BACK IN THE FOLD

The wan­derer re­turns

Bray People - - SPORT -

THE MID­FIELD mae­stro is back. Bray Wan­der­ers re­cently con­firmed the re-sign­ing of Gary Dempsey af­ter the Wex­ford man had spent a year away from the Carlisle Grounds at Water­ford United. But now he's back.

Dem­pey's re­turn to the Sea­side should come as no great sur­prise to fol­low­ers of Pat Devlin's army. For one rea­son, Dempsey ad­mits that his stay at the RSC was al­ways go­ing to be a short-lived one, and for the sec­ond rea­son, Dempsey goes through foot­ball clubs like Judge Judy goes through court cases.

As a teenager, his daz­zling dis­plays at the heart of North End United, Cherry Or­chard and Repub­lic of Ire­land un­der­age sides were catch­ing the eye over the water. Dempsey weighed up all his ad­mir­ers and in the end de­cided that Good­i­son Park was the place for him.

A 16-year-old Dempsey put pen to pa­per on a four-year deal to sign for Ever­ton. He was then of­fered a con­tract ex­ten­sion as his deal neared to an end but he made the brace de­ci­sion to leave the Mersey­side giants.

'I sort of knew that I was go­ing to have to move on from Ever­ton. The only de­ci­sion that I had to make really was whether I was go­ing to try stay in Eng­land or go back home and play. I knew it was al­ways go­ing to be a step back to take two for­ward so I de­cided to come back; I came back to Bray and I didn't get as much game time as I wanted so I moved onto Water­ford on loan and that was really the mak­ings of me. I did really, really well in the First Di­vi­sion, I got an U-21 call up and it just went from there really. I wasn't too dis­ap­pointed, I knew I still had the abil­ity to go on and have a good ca­reer in the game.'

Abil­ity he cer­tainly had, in abun­dance in fact. And his self-con­fi­dence proved not to be mis­placed when, at the age of 21, Dun­fermline Ath­letic came call­ing. A de­but goal against Celtic at a packed Park­head was the de­but dreams are made of. Dempsey then fol­lowed man­ager Jimmy Calder­wood to Aberdeen. But, af­ter a few sea­sons at Pit­to­drie, Dempsey had his quota of SPL and de­cided to em­bark on his English dream by sign­ing for Yeovil Town.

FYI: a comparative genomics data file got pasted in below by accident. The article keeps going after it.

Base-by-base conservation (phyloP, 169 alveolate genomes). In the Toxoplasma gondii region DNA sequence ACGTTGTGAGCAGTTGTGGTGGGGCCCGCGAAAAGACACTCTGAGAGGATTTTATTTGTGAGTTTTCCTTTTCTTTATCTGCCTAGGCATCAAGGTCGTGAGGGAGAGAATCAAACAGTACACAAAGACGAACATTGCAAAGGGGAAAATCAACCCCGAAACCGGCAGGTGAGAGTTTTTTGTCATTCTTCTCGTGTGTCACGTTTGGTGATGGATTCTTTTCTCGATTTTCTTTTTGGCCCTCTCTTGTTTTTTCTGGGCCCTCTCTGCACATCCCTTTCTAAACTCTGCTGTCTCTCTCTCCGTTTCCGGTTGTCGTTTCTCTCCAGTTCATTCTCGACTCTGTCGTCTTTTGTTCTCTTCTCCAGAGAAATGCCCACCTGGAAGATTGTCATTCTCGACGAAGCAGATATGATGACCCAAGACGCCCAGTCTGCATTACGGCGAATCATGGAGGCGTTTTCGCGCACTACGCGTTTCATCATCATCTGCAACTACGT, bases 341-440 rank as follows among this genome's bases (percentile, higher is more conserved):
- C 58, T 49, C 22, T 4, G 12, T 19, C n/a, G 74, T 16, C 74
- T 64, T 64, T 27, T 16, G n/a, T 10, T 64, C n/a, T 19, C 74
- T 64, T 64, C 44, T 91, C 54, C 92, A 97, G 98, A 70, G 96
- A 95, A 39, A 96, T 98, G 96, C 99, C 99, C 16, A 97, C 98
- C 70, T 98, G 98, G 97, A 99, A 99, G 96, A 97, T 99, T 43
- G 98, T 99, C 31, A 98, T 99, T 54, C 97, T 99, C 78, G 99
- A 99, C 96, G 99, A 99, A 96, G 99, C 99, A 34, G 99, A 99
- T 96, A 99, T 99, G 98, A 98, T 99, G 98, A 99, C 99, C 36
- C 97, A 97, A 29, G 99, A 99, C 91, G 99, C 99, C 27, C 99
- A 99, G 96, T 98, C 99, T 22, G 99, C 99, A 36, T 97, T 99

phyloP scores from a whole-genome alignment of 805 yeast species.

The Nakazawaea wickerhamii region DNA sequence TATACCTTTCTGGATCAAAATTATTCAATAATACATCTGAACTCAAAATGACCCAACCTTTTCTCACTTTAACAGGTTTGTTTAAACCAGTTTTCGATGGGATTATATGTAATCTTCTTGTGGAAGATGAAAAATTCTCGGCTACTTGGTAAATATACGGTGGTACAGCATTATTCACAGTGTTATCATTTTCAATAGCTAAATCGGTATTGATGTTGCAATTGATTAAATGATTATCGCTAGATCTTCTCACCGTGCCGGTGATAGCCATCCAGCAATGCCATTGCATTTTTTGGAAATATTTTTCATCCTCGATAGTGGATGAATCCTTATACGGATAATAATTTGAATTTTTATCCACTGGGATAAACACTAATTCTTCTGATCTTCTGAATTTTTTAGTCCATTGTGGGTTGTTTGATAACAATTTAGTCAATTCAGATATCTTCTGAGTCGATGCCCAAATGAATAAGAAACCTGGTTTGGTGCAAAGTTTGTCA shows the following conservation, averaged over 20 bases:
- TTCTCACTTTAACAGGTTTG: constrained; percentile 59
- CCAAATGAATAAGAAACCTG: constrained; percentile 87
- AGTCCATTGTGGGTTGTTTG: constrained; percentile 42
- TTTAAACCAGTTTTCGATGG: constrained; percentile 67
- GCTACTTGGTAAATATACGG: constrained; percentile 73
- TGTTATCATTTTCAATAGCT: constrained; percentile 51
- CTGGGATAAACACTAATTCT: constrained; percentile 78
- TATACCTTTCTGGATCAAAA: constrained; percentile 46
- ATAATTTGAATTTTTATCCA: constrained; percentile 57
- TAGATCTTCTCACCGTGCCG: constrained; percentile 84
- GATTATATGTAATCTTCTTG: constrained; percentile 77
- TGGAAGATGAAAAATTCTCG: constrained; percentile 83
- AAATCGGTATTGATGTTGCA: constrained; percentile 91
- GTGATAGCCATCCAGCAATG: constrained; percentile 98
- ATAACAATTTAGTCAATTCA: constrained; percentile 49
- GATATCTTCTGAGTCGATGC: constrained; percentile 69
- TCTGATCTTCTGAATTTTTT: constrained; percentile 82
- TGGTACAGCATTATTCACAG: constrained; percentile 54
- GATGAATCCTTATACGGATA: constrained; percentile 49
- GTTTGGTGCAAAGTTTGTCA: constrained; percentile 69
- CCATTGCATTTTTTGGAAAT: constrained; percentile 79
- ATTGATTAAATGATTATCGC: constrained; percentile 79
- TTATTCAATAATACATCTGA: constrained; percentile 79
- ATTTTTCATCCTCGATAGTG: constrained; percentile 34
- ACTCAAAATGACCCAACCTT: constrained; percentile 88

'It was al­ways my in­ten­tion to go and try and play in Eng­land and that was the rea­son that I left Aberdeen. I was of­fered a good con­tract at Aberdeen - a two-year ex­ten­sion - I didn't take it. I felt that af­ter six years in the SPL, I just fan­cied a wee crack at Eng­land. Yeovil Town came along and I was quite ex­cited about it and really look­ing for­ward to it but then I broke my foot at pre-sea­son and it didn't go to plan from there on really.'

Such a set­back could break lesser men, but did Dempsey ever tire of foot­ball?

'No. My whole life has al­ways been about foot­ball. Even now, I don't know how many years I have of play­ing left and I'm al­ready look­ing be­yond that but I just don't know any­thing else. All my life has been foot­ball. I didn't really bother at school be­cause of the foot­ball, in hind­sight it wasn't a good idea but I never really got frus­trated with the game. Some­times you can get frus­trated. Some parts of last year (with Water­ford United) were hugely frus­trat­ing; the pitches you're play­ing on, the play­ers you're play­ing against and the crowds and stuff like that but you just have to get on with it really.'

From Yeovil, Dempsey was left in some­thing of a lingo as the trans­fer win­dow had just shut so he was forced to re-sign for Aberdeen on ama­teur terms; with the Scot­tish side paying all Dempsey's liv­ing ex­penses in re­turn for his foot­ball ser­vices. With his son Jack only re­cently born though, the lure of re­turn­ing home proved too tempt­ing and Dempsey landed in Rich­mond Park.

The no­madic mid­fielder wasn't set­tled just yet though. Former Repub­lic of Ire­land man­ager Steve Staunton sent out an SOS to Dempsey to try and save Dar­ling­ton from the League 2 drop-zone. This time wife Louise didn't ac­com­pany Gary on his lat­est ven­ture as just six months later he was back in Ire­land and back at the Carlisle Grounds for a sec­ond time in his ca­reer. A quick stint at the RSC later and once again he has re­turned to the Field of Dreams. But look­ing ahead to the fu­ture, Dempsey sees the glass as half full for both him and Bray Wan­der­ers.

'Look­ing at the names that are there, I don't think we need to wor­ry­ing about the bot­tom end of the ta­ble this year; I think we'll be fine. Whether or not we can maybe sneak into the top six or there­about, I don't know. Only time will tell but I think we'll be much bet­ter and much stronger than the lads were last year.

'In that po­si­tion in the 4-3-3 that a lot of sides now where they play the deep-ly­ing mid­fielder to kind of pro­tect the back four and try and get on the ball and start things off, it suits me. Get­ting box-to-box was never really my thing, pace was never a strength of mine. I think I've got a good foot­ball brain and I like to get right in the thick of things in matches and nine times out of ten you have a big im­pact on the match.'

Dempsey turned 32 ear­lier this month. His own anal­y­sis of his role in the team sug­gests he could go on for many more years. Sand­wiched in­be­tween run­ning the show ev­ery Fri­day night for the 2013 sea­son, Dempsey also has to run his Match­fit Soc­cer Academy which has en­joyed a snow­ball-like success since its for­ma­tion 18 months ago. He also has am­bi­tions to achieve his UEFA 'A' coach­ing badge, and maybe even mak­ing his way over to the USA to take his stud­ies to the next level when he does even­tu­ally hang up his boots.

There's still plenty of magic in those boots though. And the Seagulls fans can't wait to see it.

Gary Dempsey who has re­signed for Bray Wan­der­ers af­ter a stint at Water­ford United.

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